After Jesus has washed his disciples’ feet and is preparing for his betrayal and death, he says to his disciples, “I give you a new commandment, that you love one another.  Just as I have loved you, you also should love one another.  By this everyone will know that you are my disciples, if you have love for one another.”

These two verses make clear that love is a primary (if not the primary) mode of being in which Christians are to live their lives:  it suffices as a summary of all the other commandments and prophetic words of the Lord; it is an indispensable core component of fidelity to God; and it is the defining characteristic of one’s identity as a follower of Jesus.  Elizabeth Johnson writes that since God is present in the whole of the world, “profoundly present and committed to the world and every person in it,” “loving God means loving the world.” Thus, it can be argued persuasively that it is impossible to love God without loving one’s neighbor, and that calling oneself a Christian while hating others is a fundamental contradiction.  And, let’s be clear about Jesus’ understanding of “the neighbor:” Jesus was insistent that the category of neighbor even includes one’s “enemy,” and that Christians are commanded to love them as well.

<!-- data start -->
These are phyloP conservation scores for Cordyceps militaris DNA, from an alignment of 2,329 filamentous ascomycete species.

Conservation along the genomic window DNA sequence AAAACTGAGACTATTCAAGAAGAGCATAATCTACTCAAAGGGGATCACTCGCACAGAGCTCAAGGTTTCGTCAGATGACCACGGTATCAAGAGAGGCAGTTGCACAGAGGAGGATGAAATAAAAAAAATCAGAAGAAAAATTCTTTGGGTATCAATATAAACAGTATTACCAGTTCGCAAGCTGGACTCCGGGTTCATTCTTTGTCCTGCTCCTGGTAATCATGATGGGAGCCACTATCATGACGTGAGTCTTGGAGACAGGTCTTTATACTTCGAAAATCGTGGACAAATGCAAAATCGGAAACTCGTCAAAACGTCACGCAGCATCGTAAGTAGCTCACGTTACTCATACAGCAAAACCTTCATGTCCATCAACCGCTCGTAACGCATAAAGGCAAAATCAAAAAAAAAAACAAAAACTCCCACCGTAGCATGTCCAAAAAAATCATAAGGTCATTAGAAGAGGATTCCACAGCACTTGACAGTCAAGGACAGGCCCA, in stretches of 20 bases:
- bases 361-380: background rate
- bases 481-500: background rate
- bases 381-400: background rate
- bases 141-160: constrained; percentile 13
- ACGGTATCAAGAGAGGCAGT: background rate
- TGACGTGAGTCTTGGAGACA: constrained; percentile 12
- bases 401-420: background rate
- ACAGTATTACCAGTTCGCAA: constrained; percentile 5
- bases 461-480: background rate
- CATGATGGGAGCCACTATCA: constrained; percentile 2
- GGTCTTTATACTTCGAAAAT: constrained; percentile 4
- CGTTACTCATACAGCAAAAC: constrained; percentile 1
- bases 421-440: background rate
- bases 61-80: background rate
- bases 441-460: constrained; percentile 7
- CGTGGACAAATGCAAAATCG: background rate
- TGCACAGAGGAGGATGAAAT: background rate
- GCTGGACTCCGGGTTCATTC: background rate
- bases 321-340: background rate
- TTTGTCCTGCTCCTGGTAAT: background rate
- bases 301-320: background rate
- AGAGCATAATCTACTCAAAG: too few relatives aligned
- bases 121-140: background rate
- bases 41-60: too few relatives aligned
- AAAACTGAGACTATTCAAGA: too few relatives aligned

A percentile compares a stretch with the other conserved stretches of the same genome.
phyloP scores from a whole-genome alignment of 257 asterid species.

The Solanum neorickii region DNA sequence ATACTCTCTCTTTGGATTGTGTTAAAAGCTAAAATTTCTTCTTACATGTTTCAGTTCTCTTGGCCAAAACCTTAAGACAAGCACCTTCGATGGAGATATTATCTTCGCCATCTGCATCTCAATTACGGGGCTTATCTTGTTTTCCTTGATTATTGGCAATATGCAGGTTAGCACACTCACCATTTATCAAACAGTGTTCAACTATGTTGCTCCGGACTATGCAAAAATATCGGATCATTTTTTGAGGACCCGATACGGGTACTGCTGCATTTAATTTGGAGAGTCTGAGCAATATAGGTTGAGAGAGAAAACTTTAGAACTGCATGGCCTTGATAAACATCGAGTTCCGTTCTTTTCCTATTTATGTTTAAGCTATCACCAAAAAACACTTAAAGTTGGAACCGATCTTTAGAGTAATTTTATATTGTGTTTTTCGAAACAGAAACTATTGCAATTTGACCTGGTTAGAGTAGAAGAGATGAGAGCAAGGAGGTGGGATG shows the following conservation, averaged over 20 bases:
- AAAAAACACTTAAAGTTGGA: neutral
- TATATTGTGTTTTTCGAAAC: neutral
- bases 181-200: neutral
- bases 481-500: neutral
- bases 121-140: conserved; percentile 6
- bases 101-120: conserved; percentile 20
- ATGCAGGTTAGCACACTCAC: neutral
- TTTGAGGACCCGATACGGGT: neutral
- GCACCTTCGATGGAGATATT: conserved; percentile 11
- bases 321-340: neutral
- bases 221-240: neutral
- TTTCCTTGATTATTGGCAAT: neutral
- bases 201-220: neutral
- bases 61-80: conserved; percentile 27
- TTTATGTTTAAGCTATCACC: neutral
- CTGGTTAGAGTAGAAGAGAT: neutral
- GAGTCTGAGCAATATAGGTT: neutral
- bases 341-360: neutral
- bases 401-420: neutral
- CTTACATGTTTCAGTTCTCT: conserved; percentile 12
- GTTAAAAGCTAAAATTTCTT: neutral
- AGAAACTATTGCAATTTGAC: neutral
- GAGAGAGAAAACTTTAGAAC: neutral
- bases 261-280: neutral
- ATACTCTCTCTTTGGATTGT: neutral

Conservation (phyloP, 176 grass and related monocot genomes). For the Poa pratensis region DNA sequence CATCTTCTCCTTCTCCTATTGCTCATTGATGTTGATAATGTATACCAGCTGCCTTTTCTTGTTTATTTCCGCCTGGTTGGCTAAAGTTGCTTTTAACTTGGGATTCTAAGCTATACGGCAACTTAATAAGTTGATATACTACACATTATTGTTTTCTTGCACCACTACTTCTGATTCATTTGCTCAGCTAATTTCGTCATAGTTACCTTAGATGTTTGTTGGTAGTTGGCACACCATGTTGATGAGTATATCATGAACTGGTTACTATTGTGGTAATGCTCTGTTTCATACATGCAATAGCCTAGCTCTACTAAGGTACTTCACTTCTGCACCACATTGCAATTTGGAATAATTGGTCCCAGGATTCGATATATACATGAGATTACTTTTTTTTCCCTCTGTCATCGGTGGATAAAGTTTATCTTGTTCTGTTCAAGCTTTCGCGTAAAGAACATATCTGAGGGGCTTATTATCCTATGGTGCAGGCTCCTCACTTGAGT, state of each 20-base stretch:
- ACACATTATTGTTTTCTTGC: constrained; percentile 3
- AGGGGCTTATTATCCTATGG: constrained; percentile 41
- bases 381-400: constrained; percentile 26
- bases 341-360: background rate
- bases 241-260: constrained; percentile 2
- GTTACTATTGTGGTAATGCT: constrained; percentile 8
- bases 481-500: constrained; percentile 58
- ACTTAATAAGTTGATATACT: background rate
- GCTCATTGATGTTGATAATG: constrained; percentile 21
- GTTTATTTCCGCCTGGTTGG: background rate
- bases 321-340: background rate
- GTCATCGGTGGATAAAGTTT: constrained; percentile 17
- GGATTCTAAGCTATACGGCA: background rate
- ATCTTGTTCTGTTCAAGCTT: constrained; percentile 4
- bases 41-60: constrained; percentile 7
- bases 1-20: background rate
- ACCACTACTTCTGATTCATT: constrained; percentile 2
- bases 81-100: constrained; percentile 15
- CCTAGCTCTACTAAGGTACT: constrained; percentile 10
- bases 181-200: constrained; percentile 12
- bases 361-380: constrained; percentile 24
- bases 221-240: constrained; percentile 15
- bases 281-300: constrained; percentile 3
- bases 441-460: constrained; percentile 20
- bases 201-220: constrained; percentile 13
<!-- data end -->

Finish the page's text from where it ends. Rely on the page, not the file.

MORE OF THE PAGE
So, how does this relate to this situation?  Well, when Jesus wanted to concretize what love actually looks like in real life, he pointed to service:  he makes the connection for the lawyer with the parable of the Good Samaritan; and he makes it for the disciples by washing their feet.  So, one can make a strong case that for Christians, the paradigmatic way in which they express love for their neighbor is by serving them:  giving them food when they need it, clothing when they need it, coffee when they need it, a hotel room, medical attention, a pedicure, etc., etc.